LOVE IS A BURNING THING.
It’s impossible to see this film and not think of last year’s Ray. Both films tell the story of a supremely gifted, Southern musician who grew up tormented by having witnessed his beloved brother die in a grisly accident. The musician marries a woman, but gets hooked on drugs and starts cheating on his wife. There were similarities between Ray Charles and Johnny Cash and both films do a great job portraying these giants. This is essentially the story of how Cash learned to walk the line.
The story is familiar. There’s a great opening, with the Tennessee Three warming up the crowd of inmates at Folsom Prison. Everyone is eagerly awaiting the Man in Black, Johnny Cash (Joaquin Phoenix), who’s backstage, enjoying a walk down memory lane. We follow him as he grows up in rural Arkansas, first losing his older brother, then being told by his grieving, stern father that God took the wrong son. When he grows up, he marries a girl called Vivian (Ginnifer Goodwin), starts playing gospel music in a band and signs a contract with the legendary Sam Phillips who discovers that Cash stinks at gospel but knows how to write songs and how to perform them in a unique way. Johnny soon finds himself on the road, touring with Roy Orbison, Jerry Lee Lewis, Waylon Jennings and Elvis Presley (how’s that for a line-up?). That’s also where he meets June Carter (Reese Witherspoon) who’s touring with her family. It’s not exactly love at first sight, but they’re attracted to each other and they stay friends over the years as Johnny’s marriage is falling apart and his addiction to pills becomes a major problem.
When he finally falls into an abyss, it is June and her family who rescue him, even waving a shotgun at his drug dealer to scare him off. Back on the wagon, he saves his career by recording a successful live album at Folsom Prison; he also proposes to June during another concert. That’s the story of Cash’s life, expertly told here without any surprises. Not that any are needed; almost everything about the film works to perfection.
Perfectly embodying the Man in Black
The music is very powerful. Listening to Cash’s most famous songs being performed by Phoenix is a true pleasure; he doesn’t sound exactly like Cash, but that’s not important. This is a performance so rich it is easy to forget everything Phoenix has done prior to this film. He perfectly embodies the Man in Black and one starts caring about him, even when he’s behaving like a pig during his wild years. Witherspoon has always been good no matter how bad her vehicles have been, but she is even better here as June, the girl who was told that she needs to be funny onstage because she’s not a good-enough singer. She also does her own singing, beautifully.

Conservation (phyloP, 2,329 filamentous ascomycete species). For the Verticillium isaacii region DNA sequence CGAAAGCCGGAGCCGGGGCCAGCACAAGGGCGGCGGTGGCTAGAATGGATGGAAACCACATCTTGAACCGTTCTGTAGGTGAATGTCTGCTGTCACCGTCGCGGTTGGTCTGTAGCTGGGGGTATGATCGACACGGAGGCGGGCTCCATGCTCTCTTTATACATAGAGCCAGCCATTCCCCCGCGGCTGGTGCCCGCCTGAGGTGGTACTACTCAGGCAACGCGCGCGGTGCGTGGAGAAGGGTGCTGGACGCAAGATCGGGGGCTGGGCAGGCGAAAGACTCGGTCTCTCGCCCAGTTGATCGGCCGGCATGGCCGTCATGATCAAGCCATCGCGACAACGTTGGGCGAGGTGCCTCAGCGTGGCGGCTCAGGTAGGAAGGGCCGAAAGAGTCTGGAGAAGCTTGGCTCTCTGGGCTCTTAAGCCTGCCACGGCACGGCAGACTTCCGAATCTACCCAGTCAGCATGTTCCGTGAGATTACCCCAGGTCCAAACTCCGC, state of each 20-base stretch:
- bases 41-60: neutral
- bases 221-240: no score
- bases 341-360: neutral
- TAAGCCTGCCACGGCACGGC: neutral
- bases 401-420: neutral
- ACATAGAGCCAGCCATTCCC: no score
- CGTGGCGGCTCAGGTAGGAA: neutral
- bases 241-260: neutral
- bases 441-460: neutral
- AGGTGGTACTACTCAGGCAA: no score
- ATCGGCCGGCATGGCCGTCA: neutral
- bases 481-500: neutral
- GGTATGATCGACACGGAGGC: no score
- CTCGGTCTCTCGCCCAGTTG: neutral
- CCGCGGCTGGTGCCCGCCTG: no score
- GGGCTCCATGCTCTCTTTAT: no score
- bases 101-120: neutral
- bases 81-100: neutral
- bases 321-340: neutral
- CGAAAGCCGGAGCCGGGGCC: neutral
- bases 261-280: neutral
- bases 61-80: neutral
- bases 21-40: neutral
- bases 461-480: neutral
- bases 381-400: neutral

Robert Patrick deserves praise as Cash senior; we don’t see enough of him in movies. The cast, the period detail, the music… these are the parts that carry this film when the script is less than challenging to our minds.
The final sequence is much weaker than the opening one at Folsom, but it’s comforting to see a talented director, James Mangold, finally make a really good movie. Also, a story where it’s possible to walk the line and still be the coolest man on earth is kind of heartwarming.
Walk the Line 2005-U.S. 136 min. Color. Widescreen. Produced by James Keach, Cathy Konrad. Directed by James Mangold. Screenplay: Gill Dennis, James Mangold. Cast: Joaquin Phoenix (Johnny Cash), Reese Witherspoon (June Carter), Ginnifer Goodwin (Vivian Cash), Robert Patrick, Dallas Roberts, Dan John Miller.
Trivia: Also available in a 153 min. cut. Shooter Jennings plays his father, Waylon Jennings.
Oscar: Best Actress (Witherspoon). Golden Globes: Best Motion Picture (Comedy/Musical), Actor (Phoenix), Actress (Witherspoon). BAFTA: Best Actress (Witherspoon), Sound.
Last word: “I talked to [Johnny Cash’s] family, his sister, his brother, obviously June and John, the manager, the rest of the band, the Tennessee 3. There are great details about all these stories. Even at the audition at Sun Records, there was a level of detail that had never been put down on paper about these things. Part of what I was doing was trying to fill in a very specific history. I mean, I read that John approved Joaquin and that, but John was much more trusting than that. It wasn’t really that he was handing his approval out and he really didn’t legally or contractually have the ability to say no to actors. John was much more trusting, once he decided to believe in the movie, he really just liked to be in the loop and know what was going on. He, of course, was a big fan of Joaquin’s.” (Mangold, MovieWeb)